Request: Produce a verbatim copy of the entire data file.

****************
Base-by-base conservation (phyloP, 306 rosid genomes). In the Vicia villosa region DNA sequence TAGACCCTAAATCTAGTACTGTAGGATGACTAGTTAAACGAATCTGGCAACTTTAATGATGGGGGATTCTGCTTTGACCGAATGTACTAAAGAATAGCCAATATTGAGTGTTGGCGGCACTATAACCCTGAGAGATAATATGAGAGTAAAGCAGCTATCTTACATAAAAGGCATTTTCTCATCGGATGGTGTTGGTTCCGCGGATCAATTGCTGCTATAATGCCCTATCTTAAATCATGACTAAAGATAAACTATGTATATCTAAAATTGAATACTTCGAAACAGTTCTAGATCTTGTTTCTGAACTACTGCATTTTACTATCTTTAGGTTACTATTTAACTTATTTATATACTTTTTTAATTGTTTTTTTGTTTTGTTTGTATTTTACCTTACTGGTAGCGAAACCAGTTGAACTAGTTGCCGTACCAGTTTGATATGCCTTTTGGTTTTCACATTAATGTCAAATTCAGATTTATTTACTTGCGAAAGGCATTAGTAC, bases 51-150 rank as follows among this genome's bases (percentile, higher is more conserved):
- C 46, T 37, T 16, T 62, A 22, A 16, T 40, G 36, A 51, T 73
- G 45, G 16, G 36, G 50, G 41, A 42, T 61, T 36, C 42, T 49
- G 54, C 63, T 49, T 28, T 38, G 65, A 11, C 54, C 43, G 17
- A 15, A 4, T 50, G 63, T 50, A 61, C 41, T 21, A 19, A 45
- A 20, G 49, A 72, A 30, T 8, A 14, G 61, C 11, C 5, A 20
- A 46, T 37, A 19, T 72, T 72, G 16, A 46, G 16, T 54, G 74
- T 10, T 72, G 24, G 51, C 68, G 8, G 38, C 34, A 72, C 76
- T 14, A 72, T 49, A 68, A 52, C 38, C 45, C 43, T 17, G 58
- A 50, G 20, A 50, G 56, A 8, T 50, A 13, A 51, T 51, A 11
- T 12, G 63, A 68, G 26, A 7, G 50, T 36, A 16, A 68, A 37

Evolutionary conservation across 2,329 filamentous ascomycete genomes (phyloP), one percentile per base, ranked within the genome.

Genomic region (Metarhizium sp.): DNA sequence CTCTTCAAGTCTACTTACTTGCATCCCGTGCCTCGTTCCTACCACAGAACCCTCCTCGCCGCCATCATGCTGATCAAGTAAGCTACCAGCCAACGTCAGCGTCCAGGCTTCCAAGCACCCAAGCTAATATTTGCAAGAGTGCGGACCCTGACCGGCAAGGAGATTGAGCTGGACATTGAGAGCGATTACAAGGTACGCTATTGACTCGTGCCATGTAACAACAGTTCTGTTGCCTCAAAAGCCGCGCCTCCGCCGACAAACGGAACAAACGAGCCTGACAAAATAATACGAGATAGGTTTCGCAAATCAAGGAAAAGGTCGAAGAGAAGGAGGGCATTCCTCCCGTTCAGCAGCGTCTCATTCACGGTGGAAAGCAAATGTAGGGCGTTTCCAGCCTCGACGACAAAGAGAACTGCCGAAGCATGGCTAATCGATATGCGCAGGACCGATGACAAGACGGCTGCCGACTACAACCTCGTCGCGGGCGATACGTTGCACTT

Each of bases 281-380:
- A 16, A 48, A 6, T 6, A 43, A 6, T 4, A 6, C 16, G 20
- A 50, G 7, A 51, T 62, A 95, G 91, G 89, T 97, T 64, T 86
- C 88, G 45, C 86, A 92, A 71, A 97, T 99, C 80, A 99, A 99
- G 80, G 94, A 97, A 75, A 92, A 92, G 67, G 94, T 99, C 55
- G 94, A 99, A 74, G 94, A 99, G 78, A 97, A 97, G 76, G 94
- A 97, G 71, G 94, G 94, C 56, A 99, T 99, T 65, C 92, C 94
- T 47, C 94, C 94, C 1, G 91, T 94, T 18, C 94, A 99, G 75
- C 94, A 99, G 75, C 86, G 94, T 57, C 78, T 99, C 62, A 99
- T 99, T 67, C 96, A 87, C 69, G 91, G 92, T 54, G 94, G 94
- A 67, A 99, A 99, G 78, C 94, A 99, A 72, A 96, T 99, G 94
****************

Base-by-base conservation (phyloP, 306 rosid genomes). In the Vicia villosa region DNA sequence TAGACCCTAAATCTAGTACTGTAGGATGACTAGTTAAACGAATCTGGCAACTTTAATGATGGGGGATTCTGCTTTGACCGAATGTACTAAAGAATAGCCAATATTGAGTGTTGGCGGCACTATAACCCTGAGAGATAATATGAGAGTAAAGCAGCTATCTTACATAAAAGGCATTTTCTCATCGGATGGTGTTGGTTCCGCGGATCAATTGCTGCTATAATGCCCTATCTTAAATCATGACTAAAGATAAACTATGTATATCTAAAATTGAATACTTCGAAACAGTTCTAGATCTTGTTTCTGAACTACTGCATTTTACTATCTTTAGGTTACTATTTAACTTATTTATATACTTTTTTAATTGTTTTTTTGTTTTGTTTGTATTTTACCTTACTGGTAGCGAAACCAGTTGAACTAGTTGCCGTACCAGTTTGATATGCCTTTTGGTTTTCACATTAATGTCAAATTCAGATTTATTTACTTGCGAAAGGCATTAGTAC, bases 51-150 rank as follows among this genome's bases (percentile, higher is more conserved):
- C 46, T 37, T 16, T 62, A 22, A 16, T 40, G 36, A 51, T 73
- G 45, G 16, G 36, G 50, G 41, A 42, T 61, T 36, C 42, T 49
- G 54, C 63, T 49, T 28, T 38, G 65, A 11, C 54, C 43, G 17
- A 15, A 4, T 50, G 63, T 50, A 61, C 41, T 21, A 19, A 45
- A 20, G 49, A 72, A 30, T 8, A 14, G 61, C 11, C 5, A 20
- A 46, T 37, A 19, T 72, T 72, G 16, A 46, G 16, T 54, G 74
- T 10, T 72, G 24, G 51, C 68, G 8, G 38, C 34, A 72, C 76
- T 14, A 72, T 49, A 68, A 52, C 38, C 45, C 43, T 17, G 58
- A 50, G 20, A 50, G 56, A 8, T 50, A 13, A 51, T 51, A 11
- T 12, G 63, A 68, G 26, A 7, G 50, T 36, A 16, A 68, A 37

Evolutionary conservation across 2,329 filamentous ascomycete genomes (phyloP), one percentile per base, ranked within the genome.

Genomic region (Metarhizium sp.): DNA sequence CTCTTCAAGTCTACTTACTTGCATCCCGTGCCTCGTTCCTACCACAGAACCCTCCTCGCCGCCATCATGCTGATCAAGTAAGCTACCAGCCAACGTCAGCGTCCAGGCTTCCAAGCACCCAAGCTAATATTTGCAAGAGTGCGGACCCTGACCGGCAAGGAGATTGAGCTGGACATTGAGAGCGATTACAAGGTACGCTATTGACTCGTGCCATGTAACAACAGTTCTGTTGCCTCAAAAGCCGCGCCTCCGCCGACAAACGGAACAAACGAGCCTGACAAAATAATACGAGATAGGTTTCGCAAATCAAGGAAAAGGTCGAAGAGAAGGAGGGCATTCCTCCCGTTCAGCAGCGTCTCATTCACGGTGGAAAGCAAATGTAGGGCGTTTCCAGCCTCGACGACAAAGAGAACTGCCGAAGCATGGCTAATCGATATGCGCAGGACCGATGACAAGACGGCTGCCGACTACAACCTCGTCGCGGGCGATACGTTGCACTT

Each of bases 281-380:
- A 16, A 48, A 6, T 6, A 43, A 6, T 4, A 6, C 16, G 20
- A 50, G 7, A 51, T 62, A 95, G 91, G 89, T 97, T 64, T 86
- C 88, G 45, C 86, A 92, A 71, A 97, T 99, C 80, A 99, A 99
- G 80, G 94, A 97, A 75, A 92, A 92, G 67, G 94, T 99, C 55
- G 94, A 99, A 74, G 94, A 99, G 78, A 97, A 97, G 76, G 94
- A 97, G 71, G 94, G 94, C 56, A 99, T 99, T 65, C 92, C 94
- T 47, C 94, C 94, C 1, G 91, T 94, T 18, C 94, A 99, G 75
- C 94, A 99, G 75, C 86, G 94, T 57, C 78, T 99, C 62, A 99
- T 99, T 67, C 96, A 87, C 69, G 91, G 92, T 54, G 94, G 94
- A 67, A 99, A 99, G 78, C 94, A 99, A 72, A 96, T 99, G 94